Absorbing Information In The Spam Notifications Age

Tools helping you absorb information are necessities now. Not simply gathering information. Gone are the days you can use only RSS and call it a day. Almost every service under the sun wants to notify you about 14 times a day. Only to make sure you are forever spending your time on them. Mailbrew is the tool I been using to stop the onslaught.

I've used RSS for a long time. Absorbing was the same as gathering information then. In the past, all it took was to subscribe to a few feeds of some sites or blogs with summaries. Then going about and sitting down to read through those feeds of interests. RSS worked immensely well for the time. However, as more content ended up being produced, even RSS has become very unmanageable. You end up with multiple sources and feeds that are simply never ending. Requiring you to continuously spend your time gathering information rather than absorbing.

Worse still is with how much social media has changed where you have to gather. It is not enough to read through your RSS. You also now need to go through twitter, reddit, hacker news, countless of mailing lists, and all those blogs you follow. Gathering information can get exhausting. Especially if your focus is to absorb, learn, and move on with your day. Simply put, too much content to gather and too little time to absorb it all.

The way I been tackling this problem is having to reluctantly move away from RSS. Instead using a proprietary tool called Mailbrew. Somewhere around last year, DHH wrote a post on not using twitter directly. And the tool, he ended up focusing on to achieve that was the very same; Mailbrew. So I've gone sort of the same channel of thought, but taken it a bit further. I don't use Mailbrew only for twitter. I use it to gather all of the news I use to absorb.

With Mailbrew, I'm able to use multiple different sources. So I can still have all the RSS feeds I had before. But now, I can also add social media to the mix. So yes, twitter, reddit, and all the rest. All gathering information in different digests Mailbrew calls “brews”. Each brew of mine are centered on themes. For example, I have one for all software development news I tend to look for I call Active Software News. The list focuses solely on software development and gathers information from a few source types like hacker news, RSS, and twitter. Another would then be for everything I want to know of web3 I call Digitial Financials. Again same idea of gathering informational themes.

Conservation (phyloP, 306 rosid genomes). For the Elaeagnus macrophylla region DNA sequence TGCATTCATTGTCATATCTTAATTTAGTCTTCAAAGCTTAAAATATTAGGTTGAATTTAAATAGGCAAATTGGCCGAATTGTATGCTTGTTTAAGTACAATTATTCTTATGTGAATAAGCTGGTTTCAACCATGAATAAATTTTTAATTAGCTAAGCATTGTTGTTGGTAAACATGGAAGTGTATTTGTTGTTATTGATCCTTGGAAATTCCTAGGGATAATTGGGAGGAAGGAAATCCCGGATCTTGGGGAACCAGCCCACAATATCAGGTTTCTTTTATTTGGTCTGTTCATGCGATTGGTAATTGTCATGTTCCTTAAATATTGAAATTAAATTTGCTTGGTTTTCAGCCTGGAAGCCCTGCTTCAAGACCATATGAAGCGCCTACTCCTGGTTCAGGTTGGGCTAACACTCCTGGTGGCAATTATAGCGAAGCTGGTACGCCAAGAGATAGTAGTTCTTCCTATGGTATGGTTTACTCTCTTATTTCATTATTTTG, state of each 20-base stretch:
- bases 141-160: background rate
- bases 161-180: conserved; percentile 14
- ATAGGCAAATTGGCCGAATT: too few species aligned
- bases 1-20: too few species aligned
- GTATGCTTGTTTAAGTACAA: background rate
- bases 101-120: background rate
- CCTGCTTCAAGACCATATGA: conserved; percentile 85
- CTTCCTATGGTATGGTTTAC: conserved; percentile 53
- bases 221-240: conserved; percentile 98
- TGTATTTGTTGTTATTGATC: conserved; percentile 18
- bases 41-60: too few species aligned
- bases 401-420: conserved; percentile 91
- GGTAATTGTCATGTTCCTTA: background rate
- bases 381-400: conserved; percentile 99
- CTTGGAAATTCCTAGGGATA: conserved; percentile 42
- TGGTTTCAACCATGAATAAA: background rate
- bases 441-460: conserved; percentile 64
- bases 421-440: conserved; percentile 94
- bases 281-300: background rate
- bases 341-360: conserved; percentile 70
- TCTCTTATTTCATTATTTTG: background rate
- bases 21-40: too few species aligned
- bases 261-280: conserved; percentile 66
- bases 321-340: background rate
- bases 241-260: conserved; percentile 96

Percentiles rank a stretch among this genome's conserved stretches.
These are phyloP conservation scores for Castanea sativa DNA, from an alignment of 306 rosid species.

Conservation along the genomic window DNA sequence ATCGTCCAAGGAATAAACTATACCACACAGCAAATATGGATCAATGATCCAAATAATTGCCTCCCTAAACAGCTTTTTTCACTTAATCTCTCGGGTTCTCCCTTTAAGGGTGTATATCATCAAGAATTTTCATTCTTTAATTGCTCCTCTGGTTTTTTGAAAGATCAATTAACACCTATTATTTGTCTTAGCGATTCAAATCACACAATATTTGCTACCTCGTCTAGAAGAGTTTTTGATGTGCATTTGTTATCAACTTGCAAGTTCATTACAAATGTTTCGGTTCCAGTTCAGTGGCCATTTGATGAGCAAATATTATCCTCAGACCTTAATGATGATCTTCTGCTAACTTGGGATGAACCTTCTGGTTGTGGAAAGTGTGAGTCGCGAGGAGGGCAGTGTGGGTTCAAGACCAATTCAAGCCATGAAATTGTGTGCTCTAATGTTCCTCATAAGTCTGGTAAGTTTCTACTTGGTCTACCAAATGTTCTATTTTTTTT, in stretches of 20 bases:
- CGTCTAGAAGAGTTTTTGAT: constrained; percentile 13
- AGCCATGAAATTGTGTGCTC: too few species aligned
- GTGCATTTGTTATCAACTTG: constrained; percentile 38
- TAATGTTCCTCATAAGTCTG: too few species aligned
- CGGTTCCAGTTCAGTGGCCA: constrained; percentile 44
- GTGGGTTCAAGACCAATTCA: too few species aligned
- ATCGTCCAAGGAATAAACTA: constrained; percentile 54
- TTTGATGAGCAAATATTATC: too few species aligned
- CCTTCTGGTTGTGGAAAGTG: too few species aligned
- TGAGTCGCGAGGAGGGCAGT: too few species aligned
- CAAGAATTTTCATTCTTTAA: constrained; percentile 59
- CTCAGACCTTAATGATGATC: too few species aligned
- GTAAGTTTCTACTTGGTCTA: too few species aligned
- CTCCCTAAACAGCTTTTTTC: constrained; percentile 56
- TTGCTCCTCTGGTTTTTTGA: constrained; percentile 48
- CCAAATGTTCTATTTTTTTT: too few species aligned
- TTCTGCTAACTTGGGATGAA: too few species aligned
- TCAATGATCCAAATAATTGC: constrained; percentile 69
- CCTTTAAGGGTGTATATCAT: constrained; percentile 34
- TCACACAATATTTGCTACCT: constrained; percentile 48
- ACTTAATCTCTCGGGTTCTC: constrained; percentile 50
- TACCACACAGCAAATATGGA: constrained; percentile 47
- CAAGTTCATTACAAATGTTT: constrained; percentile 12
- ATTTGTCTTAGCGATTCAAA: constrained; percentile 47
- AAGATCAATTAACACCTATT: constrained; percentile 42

If only gathering information was enough, Mailbrew can help quite a lot. But that isn't the goal here. The goal is to not just gather information, but also absorb it. So the most important part of Mailbrew is in limiting how much of every source you are provided.

Starting with frequency, Mailbrew can send each one of your brew digests according to the frequency you desire. For Digital Financials, I have Mailbrew send out the brew each day in the morning. But for another public brew of mine called Active Software News, I have it only send a brew weekdays on Monday, Wednesday, and Friday at noon. However if frequency was the only limitation, then you would still have thousands of pieces to drown from when you open those digest.

The next and more important part is the count of each source. This I think is where Mailbrew shines and is why I've stuck to using it over alternatives. You see, the frequency is how you limit when you get information, but the count of each source is how you limit the exhaust of those sources. Instead of having every article sent to you waiting to be read in a forever list, you can limit the count by most recent or popular of those sources.

An excellent example of catering counts is the Digital Financials brew. Web3 is almost impossible to keep up to date without using twitter. Most of the news is centered around the platform and gathering alone can be extremely time consuming. Instead, I have a few set of lists on the brew to limit how much of each type of source is given. Some have three posts for source types and other just two for any given twitter handle. Along with limiting each post, the brew's source types also have the count of the source type limited. Meaning, not only how many post per author is given, but limiting how many posts of the source type as well. This allows to be informed, but only enough. So that it takes about 10-20 minutes a day to get informed of what's going on versus hours drained of my free time. It works well enough that I don't need to be constantly reading articles and posts the gathered information.

The power of Mailbrew with both limiting frequency and count of digest brews means you are able to focus. You don't or need to be on top of every piece of news available on those digests. You can still very much go down the rabbit hole of a specific source, but you don't have to start with everything from the start. Only enough to both gather information and absorb what you are gathering. Not constantly checking your sources, scrolling endless lists of social media, and being able to disable notifications for practically everything. So you can spend your day doing the thousand other things you have to do.